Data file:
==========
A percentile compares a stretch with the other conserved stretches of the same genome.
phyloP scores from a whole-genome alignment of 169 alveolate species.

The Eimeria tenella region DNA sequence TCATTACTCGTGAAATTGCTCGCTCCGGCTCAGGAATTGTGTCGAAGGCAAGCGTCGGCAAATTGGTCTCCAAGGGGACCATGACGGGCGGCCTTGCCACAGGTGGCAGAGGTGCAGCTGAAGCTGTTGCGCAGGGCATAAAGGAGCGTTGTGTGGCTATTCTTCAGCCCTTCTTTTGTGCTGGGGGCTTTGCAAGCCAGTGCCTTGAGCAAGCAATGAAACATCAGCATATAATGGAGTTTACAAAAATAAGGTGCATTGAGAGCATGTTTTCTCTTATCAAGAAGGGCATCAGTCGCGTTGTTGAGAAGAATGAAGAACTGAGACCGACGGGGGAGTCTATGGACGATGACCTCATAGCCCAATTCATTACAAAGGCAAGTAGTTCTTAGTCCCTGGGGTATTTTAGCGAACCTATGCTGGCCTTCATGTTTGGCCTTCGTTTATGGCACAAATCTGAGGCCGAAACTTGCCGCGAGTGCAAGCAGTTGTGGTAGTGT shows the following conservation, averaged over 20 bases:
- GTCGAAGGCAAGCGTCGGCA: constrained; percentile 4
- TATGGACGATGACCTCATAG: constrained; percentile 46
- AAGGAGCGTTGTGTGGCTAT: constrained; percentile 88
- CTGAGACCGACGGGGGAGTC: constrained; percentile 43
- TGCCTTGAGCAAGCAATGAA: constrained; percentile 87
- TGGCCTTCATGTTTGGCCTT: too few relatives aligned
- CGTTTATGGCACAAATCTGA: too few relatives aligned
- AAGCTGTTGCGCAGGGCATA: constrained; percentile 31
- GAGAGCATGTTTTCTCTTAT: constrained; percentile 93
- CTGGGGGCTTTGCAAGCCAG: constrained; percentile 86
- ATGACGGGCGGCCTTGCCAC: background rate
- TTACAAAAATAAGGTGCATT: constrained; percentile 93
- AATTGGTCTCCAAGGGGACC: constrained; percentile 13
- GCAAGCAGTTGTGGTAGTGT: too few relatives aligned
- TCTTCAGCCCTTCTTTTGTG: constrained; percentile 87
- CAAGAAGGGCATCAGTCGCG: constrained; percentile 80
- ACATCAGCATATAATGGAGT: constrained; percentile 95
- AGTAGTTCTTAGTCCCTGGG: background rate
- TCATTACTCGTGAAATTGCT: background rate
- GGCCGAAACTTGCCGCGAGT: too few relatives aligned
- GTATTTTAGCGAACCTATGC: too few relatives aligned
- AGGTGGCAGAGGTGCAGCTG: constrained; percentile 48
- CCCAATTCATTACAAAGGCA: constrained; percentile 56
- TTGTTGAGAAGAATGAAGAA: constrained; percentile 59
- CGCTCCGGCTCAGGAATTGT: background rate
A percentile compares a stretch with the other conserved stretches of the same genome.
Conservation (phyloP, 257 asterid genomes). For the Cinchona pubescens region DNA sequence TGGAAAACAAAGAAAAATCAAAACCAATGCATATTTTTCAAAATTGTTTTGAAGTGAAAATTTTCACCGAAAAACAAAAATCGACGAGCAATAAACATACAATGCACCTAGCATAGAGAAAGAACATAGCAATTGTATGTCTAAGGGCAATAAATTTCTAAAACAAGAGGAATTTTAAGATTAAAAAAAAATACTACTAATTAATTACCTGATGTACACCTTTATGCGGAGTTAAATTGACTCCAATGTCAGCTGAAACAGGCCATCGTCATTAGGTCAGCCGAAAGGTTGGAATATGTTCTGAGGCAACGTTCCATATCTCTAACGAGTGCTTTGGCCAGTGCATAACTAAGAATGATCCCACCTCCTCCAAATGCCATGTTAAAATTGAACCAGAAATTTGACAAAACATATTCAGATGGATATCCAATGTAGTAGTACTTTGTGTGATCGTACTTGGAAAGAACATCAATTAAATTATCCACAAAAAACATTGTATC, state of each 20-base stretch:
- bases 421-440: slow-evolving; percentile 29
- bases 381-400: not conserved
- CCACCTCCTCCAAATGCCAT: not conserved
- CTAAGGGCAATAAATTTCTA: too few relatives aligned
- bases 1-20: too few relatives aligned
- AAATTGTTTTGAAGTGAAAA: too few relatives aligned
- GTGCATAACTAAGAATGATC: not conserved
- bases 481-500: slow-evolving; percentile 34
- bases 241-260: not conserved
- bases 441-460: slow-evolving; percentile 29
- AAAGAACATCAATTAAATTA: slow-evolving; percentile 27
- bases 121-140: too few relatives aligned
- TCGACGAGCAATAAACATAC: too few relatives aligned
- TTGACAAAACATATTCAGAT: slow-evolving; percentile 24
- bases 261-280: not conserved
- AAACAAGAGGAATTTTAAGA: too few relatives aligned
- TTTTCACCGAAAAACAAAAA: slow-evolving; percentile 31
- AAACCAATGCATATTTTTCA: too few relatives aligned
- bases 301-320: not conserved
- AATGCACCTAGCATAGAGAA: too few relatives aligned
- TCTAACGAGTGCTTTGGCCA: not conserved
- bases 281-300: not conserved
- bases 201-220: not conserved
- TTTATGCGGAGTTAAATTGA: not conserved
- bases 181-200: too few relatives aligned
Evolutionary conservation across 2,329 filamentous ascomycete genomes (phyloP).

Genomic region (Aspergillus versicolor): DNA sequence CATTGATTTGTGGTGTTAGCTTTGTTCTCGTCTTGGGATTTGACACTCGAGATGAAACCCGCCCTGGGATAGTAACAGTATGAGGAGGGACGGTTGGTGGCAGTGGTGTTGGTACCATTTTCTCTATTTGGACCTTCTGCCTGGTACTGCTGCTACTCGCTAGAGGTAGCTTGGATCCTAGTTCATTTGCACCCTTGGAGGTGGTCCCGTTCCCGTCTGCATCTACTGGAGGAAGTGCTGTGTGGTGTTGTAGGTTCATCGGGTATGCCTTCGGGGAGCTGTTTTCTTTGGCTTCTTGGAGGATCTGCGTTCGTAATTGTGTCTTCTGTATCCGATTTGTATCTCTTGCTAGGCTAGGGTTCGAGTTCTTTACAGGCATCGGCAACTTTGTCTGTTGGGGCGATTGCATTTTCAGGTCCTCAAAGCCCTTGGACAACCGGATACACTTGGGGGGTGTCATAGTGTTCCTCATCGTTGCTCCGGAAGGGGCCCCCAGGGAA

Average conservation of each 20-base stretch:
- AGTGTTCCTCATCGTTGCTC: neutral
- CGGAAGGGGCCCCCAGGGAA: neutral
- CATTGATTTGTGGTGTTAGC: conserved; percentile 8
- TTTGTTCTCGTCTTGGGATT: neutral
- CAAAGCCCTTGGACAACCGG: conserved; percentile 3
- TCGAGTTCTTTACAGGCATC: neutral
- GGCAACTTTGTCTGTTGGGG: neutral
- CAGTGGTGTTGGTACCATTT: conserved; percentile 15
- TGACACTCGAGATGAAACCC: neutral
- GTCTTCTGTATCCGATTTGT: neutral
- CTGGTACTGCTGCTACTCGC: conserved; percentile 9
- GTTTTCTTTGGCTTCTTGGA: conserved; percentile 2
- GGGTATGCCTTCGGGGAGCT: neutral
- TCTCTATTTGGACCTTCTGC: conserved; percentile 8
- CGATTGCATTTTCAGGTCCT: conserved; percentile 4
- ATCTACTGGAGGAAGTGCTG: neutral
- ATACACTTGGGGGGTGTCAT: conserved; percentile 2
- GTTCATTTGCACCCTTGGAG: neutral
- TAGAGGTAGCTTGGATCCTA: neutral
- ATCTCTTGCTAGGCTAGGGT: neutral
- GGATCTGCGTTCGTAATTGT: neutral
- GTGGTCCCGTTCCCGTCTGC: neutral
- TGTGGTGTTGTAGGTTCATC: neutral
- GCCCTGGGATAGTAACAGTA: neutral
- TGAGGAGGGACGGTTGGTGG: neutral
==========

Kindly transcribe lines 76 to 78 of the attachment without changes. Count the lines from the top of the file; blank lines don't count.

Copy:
- GTTCATTTGCACCCTTGGAG: neutral
- TAGAGGTAGCTTGGATCCTA: neutral
- ATCTCTTGCTAGGCTAGGGT: neutral